Question for the drinkers out there:
Does strong beer taken in moderate quantities at mealtimes make you cheerful?
Yeah, me too!
That gives us a temperature of 10 according to 18th-century physician John Coakley Lettsom’s “moral and physical thermometer,” one of his Hints Designed to Promote Beneficence, Temperance, and Medical Science (1797).
It’s nothing to be ashamed of—anything above zero constitutes a passing score. The founder of the Medical Society of London, Lettsom was a proponent of true temperance, not total abstinence. According to his rubric, a “small beer” has all the virtues of milk and water.
Dip below a zero, though, and you’re in for a bumpy night.
Punch is apparently the gateway to such demon influences as flip, shrub, whiskey and rum. Gosh. You may as well just skip the punch and go straight for the hard stuff, if, as in Lettsom’s view, they all end in the same vices and diseases.
Puking and Tremors of the Hands in the Morning?
Yes, on occasion.
Peevishness, Idleness, and Obscenity?
Yep, that too.
Murder, Madness, and Death?
Mercifully, no. At least not yet.
While not entirely free of stigma, alcoholism is now something many view through the lens of AA, a problem best remedied through a system of personal accountability shored up by a network of nonjudgmental, sympathetic support.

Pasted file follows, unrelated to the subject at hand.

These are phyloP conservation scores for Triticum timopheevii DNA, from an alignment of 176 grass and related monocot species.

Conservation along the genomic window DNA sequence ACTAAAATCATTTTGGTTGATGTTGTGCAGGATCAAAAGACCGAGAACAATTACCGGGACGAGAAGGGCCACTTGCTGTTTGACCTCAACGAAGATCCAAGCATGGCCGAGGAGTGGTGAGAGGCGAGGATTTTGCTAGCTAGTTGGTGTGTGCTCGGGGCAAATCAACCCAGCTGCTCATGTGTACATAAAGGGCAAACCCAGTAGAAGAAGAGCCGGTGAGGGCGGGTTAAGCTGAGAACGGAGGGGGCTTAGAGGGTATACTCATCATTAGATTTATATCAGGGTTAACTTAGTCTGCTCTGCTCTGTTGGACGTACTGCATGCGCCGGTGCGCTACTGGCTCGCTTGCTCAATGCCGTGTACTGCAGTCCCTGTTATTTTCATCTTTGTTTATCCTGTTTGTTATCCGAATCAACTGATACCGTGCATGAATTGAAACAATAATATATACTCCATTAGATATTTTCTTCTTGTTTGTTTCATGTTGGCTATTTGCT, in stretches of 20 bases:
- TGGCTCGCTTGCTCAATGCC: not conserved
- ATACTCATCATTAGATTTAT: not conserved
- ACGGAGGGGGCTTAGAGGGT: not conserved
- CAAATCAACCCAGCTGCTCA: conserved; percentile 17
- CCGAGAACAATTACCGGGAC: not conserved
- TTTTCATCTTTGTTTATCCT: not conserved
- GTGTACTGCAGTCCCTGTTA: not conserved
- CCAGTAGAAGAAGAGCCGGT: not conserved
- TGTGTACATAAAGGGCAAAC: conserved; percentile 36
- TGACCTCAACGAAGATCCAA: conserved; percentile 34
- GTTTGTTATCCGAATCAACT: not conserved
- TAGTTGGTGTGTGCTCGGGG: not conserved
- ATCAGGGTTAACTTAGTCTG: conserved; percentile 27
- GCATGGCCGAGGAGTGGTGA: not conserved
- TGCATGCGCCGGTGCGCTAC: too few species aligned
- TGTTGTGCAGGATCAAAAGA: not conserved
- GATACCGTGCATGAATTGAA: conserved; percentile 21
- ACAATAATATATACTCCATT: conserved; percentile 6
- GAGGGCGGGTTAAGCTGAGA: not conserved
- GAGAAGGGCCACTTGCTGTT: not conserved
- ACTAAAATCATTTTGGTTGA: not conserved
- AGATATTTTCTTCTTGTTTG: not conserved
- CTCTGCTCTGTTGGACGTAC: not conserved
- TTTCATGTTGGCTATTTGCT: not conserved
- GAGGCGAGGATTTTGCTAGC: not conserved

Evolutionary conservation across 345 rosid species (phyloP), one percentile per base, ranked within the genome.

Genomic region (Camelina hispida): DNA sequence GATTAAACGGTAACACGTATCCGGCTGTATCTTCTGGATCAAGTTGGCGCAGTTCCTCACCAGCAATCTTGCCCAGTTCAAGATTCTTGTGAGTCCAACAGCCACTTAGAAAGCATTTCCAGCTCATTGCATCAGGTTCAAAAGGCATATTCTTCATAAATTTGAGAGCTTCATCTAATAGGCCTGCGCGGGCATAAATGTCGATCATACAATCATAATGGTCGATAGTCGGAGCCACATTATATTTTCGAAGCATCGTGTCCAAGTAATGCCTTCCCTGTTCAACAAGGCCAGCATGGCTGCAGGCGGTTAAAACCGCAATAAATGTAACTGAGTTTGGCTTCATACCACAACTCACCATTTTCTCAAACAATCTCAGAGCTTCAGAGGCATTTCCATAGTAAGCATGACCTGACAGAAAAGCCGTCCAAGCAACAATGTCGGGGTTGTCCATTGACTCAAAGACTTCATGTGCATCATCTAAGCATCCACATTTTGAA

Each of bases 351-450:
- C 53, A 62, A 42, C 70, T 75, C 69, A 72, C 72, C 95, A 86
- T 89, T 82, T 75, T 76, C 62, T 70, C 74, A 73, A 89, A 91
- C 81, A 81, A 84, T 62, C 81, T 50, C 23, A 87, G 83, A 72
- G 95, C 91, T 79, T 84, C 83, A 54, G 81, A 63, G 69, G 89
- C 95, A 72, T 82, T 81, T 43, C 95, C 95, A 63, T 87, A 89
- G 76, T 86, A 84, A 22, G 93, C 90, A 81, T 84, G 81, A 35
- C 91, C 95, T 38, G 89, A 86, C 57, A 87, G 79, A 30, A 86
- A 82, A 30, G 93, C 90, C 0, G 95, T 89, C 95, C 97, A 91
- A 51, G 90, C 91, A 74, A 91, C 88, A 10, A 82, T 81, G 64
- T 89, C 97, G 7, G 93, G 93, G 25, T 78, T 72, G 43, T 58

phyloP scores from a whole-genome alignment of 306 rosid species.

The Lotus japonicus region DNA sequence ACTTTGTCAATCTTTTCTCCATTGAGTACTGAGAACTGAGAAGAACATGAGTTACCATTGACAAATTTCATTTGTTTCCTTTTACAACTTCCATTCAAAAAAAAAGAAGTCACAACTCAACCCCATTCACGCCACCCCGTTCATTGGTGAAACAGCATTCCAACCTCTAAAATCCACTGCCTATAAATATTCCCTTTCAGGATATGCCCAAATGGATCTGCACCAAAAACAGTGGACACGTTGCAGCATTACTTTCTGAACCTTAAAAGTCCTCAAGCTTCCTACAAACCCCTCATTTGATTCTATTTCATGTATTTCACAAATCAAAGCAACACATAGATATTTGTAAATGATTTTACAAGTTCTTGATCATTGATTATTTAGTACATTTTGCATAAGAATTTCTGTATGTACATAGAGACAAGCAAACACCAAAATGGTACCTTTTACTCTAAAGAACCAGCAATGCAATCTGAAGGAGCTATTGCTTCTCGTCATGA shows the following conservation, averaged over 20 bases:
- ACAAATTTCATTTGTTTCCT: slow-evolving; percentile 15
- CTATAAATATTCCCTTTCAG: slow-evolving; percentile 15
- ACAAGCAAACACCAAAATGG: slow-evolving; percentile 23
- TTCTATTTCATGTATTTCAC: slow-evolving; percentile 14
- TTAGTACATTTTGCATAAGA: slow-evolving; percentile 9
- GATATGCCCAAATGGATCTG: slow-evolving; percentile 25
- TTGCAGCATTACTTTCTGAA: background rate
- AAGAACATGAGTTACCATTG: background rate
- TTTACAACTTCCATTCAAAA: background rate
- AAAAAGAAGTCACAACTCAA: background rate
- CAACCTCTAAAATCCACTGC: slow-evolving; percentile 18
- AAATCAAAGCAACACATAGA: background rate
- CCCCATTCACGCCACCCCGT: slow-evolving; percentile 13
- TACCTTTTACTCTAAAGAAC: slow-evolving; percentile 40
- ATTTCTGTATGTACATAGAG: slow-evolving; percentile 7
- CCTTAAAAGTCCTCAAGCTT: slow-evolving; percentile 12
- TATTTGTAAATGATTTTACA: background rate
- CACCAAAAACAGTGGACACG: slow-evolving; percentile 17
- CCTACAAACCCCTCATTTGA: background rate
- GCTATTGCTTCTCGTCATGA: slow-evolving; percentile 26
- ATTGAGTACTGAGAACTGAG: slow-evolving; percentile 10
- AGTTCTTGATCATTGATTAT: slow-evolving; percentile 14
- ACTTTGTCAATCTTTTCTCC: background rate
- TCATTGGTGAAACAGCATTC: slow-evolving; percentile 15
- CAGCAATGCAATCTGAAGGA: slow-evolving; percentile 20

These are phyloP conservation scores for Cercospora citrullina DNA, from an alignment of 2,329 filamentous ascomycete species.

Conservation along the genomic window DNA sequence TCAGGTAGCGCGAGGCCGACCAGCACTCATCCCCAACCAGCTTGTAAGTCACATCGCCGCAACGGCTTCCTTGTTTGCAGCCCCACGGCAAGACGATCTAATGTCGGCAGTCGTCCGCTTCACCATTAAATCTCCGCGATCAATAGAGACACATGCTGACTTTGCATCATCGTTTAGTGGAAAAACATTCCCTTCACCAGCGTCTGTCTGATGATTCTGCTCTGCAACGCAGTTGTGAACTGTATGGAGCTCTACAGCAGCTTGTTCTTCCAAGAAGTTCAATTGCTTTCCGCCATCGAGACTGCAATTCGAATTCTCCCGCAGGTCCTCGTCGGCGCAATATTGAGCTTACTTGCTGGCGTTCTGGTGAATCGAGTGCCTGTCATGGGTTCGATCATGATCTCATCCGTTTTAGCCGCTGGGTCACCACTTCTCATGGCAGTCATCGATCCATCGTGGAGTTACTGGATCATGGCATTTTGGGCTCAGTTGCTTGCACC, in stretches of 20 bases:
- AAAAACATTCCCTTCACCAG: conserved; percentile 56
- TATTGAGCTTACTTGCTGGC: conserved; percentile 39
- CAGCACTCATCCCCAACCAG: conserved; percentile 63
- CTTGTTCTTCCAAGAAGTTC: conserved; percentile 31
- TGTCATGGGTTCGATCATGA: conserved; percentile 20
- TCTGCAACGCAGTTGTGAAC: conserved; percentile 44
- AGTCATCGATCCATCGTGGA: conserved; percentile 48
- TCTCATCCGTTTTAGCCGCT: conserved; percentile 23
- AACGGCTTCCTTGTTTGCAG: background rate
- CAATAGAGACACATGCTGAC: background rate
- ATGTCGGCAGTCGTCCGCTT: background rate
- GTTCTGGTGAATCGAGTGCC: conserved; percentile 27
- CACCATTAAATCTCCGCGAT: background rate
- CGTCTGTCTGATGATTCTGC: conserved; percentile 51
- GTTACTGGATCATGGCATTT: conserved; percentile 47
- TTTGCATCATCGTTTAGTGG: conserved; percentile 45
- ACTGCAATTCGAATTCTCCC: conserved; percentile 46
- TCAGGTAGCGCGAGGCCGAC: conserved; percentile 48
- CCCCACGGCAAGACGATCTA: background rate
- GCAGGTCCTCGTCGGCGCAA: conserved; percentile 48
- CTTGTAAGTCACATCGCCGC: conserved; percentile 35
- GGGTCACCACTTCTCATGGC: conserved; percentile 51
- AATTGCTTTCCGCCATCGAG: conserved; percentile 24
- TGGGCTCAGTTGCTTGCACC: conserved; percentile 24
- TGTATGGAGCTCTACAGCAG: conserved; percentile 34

Back in Lettsom’s day, when an alcoholic hit rock bottom, it was assumed he or she would stay there, a task made easier when the wages of this particular sin included the poor house, a one way ticket to the Botany Bay penal colony, and the gallows.
Such looming consequences are easily laughed off when you’ve had a snoot, which may be why Lettsom also published the illustrated version of his thermometer below. A picture is worth a thousand words, particularly when depicting the pre-Dickensian misery that awaits the drunkard and his family.